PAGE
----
4. Cosmic Shock Waves

    Intergalactic space is filled with magnetic fields, cosmic rays, and wisps of turbulent plasma. How these magnetic fields arose during the evolution of the universe is not well understood. Ryu et al. (p. 909) have conducted computer simulations showing that during the formation of the large-scale structures in the cosmos, shock waves created swirling regions that led to turbulent mixing. Very weak magnetic fields in the early universe could have been amplified by this turbulence, leading to the fields and structures we see today. These predictions should be testable using the new generation of radio telescopes such as the Square Kilometer Array.

  5. Melting and Mixing the Mantle

    The geochemistry of many types of basalt rich in sodium and potassium and relatively poor in calcium has been thought to imply derivation from the Earth's mantle containing some recycled oceanic crust. Pilet et al. (p. 916; see the Perspective by Niu) show experimentally, however, that many of the same signatures—both the compositions of the basalts and trends with time—can be produced by melting mantle that has previously interacted with a hydrous melt or fluid, forming veins of hydrous minerals. These hydrous phases dominate the composition of early melts and also buffer mantle melting temperatures.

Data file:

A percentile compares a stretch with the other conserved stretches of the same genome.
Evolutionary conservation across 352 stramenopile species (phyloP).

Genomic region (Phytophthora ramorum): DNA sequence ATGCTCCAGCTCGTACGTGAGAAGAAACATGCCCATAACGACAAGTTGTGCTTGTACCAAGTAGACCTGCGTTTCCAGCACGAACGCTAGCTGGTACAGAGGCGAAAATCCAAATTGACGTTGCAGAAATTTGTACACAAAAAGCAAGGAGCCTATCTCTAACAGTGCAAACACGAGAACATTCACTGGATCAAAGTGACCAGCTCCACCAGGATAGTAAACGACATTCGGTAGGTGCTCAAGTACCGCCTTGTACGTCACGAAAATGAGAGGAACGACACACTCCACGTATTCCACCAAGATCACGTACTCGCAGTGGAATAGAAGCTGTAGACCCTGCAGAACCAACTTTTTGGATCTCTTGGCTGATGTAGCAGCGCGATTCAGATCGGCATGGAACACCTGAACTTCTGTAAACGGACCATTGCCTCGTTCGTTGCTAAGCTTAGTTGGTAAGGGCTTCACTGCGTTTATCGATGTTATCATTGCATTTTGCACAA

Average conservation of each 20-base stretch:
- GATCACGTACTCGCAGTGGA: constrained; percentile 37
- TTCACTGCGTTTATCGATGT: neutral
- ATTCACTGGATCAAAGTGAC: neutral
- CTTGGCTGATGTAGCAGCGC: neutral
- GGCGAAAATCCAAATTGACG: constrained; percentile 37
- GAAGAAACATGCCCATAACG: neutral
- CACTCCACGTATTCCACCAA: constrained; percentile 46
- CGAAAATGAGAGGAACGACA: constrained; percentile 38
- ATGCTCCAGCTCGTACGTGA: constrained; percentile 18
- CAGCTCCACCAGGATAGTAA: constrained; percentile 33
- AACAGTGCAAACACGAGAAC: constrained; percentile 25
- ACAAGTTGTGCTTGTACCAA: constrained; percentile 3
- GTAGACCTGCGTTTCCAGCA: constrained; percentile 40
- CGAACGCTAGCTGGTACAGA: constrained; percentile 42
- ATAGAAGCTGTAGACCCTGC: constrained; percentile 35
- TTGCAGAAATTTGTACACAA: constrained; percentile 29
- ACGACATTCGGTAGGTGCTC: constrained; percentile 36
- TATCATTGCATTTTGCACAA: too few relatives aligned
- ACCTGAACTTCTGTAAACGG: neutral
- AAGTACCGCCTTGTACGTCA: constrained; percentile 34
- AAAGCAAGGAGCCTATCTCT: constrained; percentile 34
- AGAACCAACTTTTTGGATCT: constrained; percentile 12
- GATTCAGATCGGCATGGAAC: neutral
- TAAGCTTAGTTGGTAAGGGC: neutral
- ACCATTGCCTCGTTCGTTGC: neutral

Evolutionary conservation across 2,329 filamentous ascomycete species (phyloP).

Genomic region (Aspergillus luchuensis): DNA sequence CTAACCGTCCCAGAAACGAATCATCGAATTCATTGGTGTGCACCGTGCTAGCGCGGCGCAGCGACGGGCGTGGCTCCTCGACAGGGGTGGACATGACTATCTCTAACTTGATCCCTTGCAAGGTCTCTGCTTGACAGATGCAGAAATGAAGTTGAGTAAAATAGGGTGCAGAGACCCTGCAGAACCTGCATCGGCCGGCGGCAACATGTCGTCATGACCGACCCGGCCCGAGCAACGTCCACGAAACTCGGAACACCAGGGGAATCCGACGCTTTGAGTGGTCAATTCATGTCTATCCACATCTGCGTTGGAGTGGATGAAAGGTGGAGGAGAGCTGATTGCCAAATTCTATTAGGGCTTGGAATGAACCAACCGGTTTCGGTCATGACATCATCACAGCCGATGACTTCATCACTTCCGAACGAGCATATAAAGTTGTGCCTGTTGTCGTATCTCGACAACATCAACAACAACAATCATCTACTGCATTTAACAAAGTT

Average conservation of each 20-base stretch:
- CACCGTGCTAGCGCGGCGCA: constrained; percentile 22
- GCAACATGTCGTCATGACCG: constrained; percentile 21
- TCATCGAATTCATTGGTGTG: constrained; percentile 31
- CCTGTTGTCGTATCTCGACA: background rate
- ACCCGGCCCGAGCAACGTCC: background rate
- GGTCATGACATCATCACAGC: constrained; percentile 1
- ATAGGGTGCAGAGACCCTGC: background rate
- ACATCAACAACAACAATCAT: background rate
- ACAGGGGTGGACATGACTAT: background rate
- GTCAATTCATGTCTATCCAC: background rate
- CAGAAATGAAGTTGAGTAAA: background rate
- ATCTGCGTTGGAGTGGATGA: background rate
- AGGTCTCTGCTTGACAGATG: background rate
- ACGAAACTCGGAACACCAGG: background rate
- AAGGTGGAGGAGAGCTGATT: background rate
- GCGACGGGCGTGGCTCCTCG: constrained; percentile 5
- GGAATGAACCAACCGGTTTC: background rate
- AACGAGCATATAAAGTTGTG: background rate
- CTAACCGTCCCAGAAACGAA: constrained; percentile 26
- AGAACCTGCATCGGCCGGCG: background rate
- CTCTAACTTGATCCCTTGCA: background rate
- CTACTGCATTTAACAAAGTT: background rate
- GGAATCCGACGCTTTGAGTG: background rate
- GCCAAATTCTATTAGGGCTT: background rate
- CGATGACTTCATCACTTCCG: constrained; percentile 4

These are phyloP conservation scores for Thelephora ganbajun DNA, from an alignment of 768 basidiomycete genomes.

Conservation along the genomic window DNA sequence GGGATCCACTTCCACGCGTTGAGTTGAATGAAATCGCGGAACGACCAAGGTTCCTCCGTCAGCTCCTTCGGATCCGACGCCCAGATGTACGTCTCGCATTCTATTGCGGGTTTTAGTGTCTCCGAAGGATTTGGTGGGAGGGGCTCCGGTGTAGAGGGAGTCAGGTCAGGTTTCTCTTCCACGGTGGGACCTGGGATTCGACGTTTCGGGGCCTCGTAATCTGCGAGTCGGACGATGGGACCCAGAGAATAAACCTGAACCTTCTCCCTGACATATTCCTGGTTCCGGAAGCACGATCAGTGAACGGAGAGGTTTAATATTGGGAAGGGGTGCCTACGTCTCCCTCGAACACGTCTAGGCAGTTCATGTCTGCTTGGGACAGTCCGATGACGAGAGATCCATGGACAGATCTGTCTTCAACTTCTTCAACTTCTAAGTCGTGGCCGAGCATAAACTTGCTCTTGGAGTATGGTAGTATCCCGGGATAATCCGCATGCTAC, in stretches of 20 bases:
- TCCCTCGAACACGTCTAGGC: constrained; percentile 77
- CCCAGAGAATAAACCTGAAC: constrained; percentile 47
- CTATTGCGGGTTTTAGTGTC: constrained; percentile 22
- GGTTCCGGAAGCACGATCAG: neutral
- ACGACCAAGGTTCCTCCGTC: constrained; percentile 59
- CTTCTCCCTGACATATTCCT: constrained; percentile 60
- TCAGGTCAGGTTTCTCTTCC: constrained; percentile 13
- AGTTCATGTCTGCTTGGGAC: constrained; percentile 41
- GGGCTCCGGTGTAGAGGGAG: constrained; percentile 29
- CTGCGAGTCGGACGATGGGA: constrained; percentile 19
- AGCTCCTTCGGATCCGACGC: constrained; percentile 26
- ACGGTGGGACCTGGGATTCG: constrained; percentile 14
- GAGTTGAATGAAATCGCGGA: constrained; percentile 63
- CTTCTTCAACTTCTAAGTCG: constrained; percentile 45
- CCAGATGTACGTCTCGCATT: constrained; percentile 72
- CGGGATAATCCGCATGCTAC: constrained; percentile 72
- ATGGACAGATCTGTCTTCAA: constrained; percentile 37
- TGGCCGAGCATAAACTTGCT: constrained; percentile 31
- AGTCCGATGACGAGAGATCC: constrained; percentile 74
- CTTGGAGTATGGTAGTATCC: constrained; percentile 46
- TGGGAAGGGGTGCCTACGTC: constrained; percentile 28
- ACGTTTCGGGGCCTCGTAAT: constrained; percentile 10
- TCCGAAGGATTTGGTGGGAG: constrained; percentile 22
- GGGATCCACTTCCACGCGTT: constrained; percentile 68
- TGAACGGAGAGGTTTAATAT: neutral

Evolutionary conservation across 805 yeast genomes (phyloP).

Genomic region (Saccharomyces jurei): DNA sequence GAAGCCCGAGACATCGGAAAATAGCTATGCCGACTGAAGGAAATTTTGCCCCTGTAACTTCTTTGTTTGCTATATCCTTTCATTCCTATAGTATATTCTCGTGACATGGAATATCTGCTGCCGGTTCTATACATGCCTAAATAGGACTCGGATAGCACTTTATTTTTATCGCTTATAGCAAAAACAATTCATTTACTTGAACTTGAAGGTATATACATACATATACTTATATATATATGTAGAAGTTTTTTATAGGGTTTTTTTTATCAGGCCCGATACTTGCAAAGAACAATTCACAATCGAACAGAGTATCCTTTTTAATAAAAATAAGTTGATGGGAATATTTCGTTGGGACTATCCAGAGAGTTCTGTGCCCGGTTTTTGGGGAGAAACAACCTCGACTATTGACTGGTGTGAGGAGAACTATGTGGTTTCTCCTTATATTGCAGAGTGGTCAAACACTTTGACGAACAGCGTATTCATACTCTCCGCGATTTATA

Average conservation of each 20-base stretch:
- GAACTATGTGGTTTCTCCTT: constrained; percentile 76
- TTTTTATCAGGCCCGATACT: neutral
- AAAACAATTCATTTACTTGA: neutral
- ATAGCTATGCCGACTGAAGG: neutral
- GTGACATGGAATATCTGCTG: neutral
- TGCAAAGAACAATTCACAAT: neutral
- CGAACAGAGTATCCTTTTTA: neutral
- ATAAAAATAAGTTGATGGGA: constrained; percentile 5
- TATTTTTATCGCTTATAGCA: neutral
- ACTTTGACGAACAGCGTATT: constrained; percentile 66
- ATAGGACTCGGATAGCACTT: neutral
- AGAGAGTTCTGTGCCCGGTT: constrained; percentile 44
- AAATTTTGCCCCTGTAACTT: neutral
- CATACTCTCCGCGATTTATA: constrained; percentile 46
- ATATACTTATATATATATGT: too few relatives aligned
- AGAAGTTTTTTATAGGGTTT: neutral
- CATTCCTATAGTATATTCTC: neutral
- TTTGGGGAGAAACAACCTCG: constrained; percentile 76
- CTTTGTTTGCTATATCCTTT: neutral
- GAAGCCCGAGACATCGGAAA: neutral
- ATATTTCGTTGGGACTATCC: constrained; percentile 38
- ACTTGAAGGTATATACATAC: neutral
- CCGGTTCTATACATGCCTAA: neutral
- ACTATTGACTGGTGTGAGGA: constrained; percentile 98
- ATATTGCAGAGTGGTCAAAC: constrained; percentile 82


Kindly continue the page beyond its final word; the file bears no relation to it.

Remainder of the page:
6. Two Places at Once

    Molecules heavier than H2 have an inner layer, or core, of electrons that are held more tightly to individual nuclei than the constantly rearranging outer-valence electrons. What happens to the vacancy created when one such core electron is expelled by a high-energy photon? Does the hole remain localized beside one nucleus until a valence electron drops down to fill it, or does it spread out along the molecular axis? Schöffler et al. (p. 920; see the Perspective by Ueda) use ion imaging to probe this question in N2, deriving the symmetry of the hole state based on the trajectory of an Auger electron emitted after relaxation. Depending on the angle of the Auger electron detected, the state could be described as either localized or delocalized, a consequence of quantum entanglement.

  7. Microwaves in a Hurry